By Doctor Femi Ogunyemi
In this part of the world tradition holds the patient at the mercy of their doctors decisions and instructions. I have seen even the most educated and informed patient hold back when opportunities arise for discussion with their physician. This is more cultural than geographical because these same people do exactly the same thing at doctor visits overseas.
When you are finally seated in front of your Doctor, especially men and women above the age of 45 years, this not the best time to talk current political issues or the next Premier League match. There are health related topics relevant to your age-group on matters well within your control.
Yes, we don’t mind chatting with you about Arsenal and Manchester United, and we too believe that Nigerian students have suffered from the unhealthy stare-down between ASUU and the Federal Government.
However there are some questions you should ask us that will affirm your determination to STAY HEALTHY. Ask these 5 questions below with trust and confidence.
Am I at a healthy weight?
Tell us about your diet and exercise and ask how to improve them. Hormones changes after menopause, making weight management difficult. Ask us if there are other reasons you might be gaining weight, such as diabetes or thyroid issues. “And ask what your healthy weight should be and how to get there. We may refer you to a nutritionist or fitness trainer.
Lately, I’ve lost interest in many things and feel sad. Am I depressed?
Depression affects many people. As we get older it occurs twice as much in women than men. If you have felt down, sad or hopeless, or had little interest or pleasure in doing things for the last two weeks ask your doctor to screen you for depression.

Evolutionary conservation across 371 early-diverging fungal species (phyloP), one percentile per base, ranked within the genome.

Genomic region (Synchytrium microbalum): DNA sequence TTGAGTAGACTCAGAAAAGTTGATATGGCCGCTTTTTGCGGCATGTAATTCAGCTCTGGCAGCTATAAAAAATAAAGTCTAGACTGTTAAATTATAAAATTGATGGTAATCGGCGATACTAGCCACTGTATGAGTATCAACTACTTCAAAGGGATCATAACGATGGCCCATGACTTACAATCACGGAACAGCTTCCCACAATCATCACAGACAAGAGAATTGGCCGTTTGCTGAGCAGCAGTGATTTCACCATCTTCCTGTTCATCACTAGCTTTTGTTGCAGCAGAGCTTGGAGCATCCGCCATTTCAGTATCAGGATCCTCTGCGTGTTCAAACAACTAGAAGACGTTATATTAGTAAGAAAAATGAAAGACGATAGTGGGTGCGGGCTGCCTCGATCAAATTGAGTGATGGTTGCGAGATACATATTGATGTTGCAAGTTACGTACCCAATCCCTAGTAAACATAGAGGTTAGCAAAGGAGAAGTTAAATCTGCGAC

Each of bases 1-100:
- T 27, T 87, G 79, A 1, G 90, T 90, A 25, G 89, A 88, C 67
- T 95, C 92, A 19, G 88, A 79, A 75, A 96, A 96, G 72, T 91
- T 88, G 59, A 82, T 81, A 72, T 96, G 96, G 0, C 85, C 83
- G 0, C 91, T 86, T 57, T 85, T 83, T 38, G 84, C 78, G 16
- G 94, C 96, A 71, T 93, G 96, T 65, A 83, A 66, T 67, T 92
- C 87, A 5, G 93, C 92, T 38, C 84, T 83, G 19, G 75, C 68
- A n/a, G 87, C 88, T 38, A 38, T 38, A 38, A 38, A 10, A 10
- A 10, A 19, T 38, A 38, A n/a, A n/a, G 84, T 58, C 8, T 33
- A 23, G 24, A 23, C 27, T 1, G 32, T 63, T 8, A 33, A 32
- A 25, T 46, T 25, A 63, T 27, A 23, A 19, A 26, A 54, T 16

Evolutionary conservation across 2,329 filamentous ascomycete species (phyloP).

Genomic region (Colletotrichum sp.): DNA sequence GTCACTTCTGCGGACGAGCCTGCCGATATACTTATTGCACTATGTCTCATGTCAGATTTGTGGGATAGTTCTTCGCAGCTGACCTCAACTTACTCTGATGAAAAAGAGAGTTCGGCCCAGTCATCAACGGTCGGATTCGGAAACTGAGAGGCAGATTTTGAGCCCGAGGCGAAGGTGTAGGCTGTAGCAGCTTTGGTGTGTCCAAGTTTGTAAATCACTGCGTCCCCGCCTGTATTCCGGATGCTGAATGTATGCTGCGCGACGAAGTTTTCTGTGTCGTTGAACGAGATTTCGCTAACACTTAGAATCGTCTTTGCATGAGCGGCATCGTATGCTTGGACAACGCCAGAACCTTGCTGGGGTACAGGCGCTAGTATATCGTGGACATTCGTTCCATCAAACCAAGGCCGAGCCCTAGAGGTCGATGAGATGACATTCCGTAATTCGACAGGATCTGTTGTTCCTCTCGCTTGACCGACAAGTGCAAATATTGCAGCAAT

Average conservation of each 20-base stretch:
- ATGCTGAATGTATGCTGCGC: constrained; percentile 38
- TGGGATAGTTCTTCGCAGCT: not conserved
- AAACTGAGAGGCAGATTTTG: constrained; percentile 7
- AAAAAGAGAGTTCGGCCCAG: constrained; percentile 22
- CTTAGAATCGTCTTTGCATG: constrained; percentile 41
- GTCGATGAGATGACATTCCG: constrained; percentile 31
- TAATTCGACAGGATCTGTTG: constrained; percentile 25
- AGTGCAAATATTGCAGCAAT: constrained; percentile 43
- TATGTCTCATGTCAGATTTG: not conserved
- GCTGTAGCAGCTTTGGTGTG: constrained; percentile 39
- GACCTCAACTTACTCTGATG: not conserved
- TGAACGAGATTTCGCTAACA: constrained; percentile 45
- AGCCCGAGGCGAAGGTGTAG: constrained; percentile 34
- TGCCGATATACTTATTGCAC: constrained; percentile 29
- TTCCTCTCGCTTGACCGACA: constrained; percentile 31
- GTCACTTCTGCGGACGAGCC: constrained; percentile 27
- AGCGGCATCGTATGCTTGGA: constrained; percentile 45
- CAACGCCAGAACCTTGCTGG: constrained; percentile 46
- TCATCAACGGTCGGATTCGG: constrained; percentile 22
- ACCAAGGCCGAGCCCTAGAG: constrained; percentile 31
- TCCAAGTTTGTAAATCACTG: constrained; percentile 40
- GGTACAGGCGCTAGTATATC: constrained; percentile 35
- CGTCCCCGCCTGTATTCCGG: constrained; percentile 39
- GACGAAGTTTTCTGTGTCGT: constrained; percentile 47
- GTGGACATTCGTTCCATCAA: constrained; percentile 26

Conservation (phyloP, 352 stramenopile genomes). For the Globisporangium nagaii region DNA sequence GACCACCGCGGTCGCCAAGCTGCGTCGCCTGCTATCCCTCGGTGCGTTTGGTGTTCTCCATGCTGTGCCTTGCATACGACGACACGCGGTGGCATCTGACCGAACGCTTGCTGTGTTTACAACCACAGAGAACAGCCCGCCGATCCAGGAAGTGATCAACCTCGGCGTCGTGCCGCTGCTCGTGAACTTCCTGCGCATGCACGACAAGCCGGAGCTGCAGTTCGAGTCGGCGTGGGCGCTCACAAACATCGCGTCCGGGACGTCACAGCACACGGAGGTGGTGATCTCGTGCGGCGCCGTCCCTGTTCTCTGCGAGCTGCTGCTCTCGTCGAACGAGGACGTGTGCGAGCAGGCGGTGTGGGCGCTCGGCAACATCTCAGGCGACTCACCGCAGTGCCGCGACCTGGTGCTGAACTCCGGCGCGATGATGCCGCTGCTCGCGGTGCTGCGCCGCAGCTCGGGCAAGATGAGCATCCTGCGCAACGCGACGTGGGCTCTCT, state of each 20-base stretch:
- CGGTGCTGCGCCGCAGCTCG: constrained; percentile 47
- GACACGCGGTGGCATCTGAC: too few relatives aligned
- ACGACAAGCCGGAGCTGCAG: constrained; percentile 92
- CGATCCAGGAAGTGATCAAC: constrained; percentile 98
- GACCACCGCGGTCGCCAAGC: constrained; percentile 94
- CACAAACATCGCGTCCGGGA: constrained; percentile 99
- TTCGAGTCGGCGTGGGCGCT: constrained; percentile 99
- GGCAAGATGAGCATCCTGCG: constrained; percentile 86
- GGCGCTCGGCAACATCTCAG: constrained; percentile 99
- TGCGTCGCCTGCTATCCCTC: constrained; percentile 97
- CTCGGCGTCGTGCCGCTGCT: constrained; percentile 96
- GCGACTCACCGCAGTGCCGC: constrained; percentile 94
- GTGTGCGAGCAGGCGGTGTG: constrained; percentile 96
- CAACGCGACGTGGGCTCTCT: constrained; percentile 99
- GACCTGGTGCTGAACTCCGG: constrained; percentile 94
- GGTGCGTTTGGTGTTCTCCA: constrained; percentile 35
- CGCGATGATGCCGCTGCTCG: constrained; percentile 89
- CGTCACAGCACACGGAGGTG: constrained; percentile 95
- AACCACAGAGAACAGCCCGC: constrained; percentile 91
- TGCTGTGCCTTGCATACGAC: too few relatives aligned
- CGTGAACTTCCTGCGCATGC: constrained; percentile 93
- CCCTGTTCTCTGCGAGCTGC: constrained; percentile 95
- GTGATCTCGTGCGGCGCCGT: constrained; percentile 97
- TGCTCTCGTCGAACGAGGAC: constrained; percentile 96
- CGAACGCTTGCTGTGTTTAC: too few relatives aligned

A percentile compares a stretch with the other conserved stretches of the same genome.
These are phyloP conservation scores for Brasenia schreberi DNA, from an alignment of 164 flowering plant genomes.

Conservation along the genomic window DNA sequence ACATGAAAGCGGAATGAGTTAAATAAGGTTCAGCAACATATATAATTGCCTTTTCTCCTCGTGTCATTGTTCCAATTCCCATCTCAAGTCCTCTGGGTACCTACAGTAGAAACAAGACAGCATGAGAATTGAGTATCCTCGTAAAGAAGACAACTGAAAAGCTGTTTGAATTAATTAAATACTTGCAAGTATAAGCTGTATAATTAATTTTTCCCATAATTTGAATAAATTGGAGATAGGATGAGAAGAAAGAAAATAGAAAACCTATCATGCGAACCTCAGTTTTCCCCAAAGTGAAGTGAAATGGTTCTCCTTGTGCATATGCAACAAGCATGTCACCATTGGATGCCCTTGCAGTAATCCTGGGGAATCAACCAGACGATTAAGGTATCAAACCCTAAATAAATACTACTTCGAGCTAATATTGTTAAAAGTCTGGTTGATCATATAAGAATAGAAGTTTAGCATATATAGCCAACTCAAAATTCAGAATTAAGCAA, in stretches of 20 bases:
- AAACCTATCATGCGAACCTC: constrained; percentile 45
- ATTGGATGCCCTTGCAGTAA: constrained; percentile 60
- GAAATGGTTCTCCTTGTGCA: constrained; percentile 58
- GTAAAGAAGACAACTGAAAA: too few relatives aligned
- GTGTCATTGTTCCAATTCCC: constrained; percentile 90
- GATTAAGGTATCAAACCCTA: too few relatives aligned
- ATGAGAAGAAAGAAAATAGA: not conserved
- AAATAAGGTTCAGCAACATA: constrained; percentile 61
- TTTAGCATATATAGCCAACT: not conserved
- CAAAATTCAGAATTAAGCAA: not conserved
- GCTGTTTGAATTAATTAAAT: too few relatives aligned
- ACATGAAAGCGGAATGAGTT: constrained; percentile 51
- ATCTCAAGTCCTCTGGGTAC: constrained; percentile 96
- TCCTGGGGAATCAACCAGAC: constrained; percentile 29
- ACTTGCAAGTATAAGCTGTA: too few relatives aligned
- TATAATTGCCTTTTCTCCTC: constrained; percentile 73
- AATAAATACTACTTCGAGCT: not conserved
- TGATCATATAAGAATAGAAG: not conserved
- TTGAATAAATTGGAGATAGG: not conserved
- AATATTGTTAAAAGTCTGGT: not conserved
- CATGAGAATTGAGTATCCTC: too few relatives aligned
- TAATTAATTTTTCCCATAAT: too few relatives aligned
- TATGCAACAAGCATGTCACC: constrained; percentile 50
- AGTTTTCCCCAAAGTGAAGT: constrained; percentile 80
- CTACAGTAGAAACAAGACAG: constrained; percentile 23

When do I need my mammogram, pap smear and colon cancer test?
Ask your doctor to tailor screenings based on your personal, medical and family history, and your values. Women over 50 should ask about mammograms, pap smears and colorectal cancer.
Discuss screenings for high blood pressure, diabetes, high cholesterol and osteoporosis also. Ask to be referred to a one-stop shop for well woman health screening. Some women, and some husbands too, are personally, traditionally and culturally more comfortable in facilities run by women for women.
I think I’ve started menopause. Any advice?
Menopause, which officially begins 12 months after your last period, increases your risk for heart disease, the leading cause of death in women. And address menopausal symptoms such as hot flashes, sleep difficulties and vaginal dryness. Hormone replacement therapy may help reduce menopausal symptoms such as vaginal dryness and night sweats.
A large Study in 2002 found that women who took HRT were at increased risk for breast cancer, stroke and heart disease. But then a 2012 16-year study in Denmark found that hormone therapy begun right after a woman’s final period protects women from heart attack and heart failure. And cancer risk for women who did or did not take HRT was the same. Ask your doctor about the timing, risk and benefits.
What’s my diagnosis and my treatment options?
If you are diagnosed with a condition, don’t leave the clinic or hospital without asking how sure your doctor is of the diagnosis. If he doesn’t know, ask how to get more information. I often direct my patients to specific internet sites. A blanket advice to “look online” may lead unsuspecting patients to suspicious and incorrect medical information. According to 2012 statistics published in The American Journal of Medicine, 15 percent of medical cases in DEVELOPED countries are misdiagnosed.
Ask about the benefits and side effects of each treatment option and about alternatives, too. Ask about interactions between your medications. If the treatment is surgery or a procedure, ask why you need it and how often the doctor has done it. You want to hear “I’ve done quite a few” not “It’s a procedure I’d love to try”.
Next week, I will write about the five questions men should ask. •Dr. Femi Ogunyemi, FRCA, FWACS, is a member of the British Pain Society, American Pain Society, the North American Neuromodulation Society and the Aerospace Medical Association. He is a Diplomate of the American Academy of Pain Management and a Fellow in Pain Medicine from Emory University.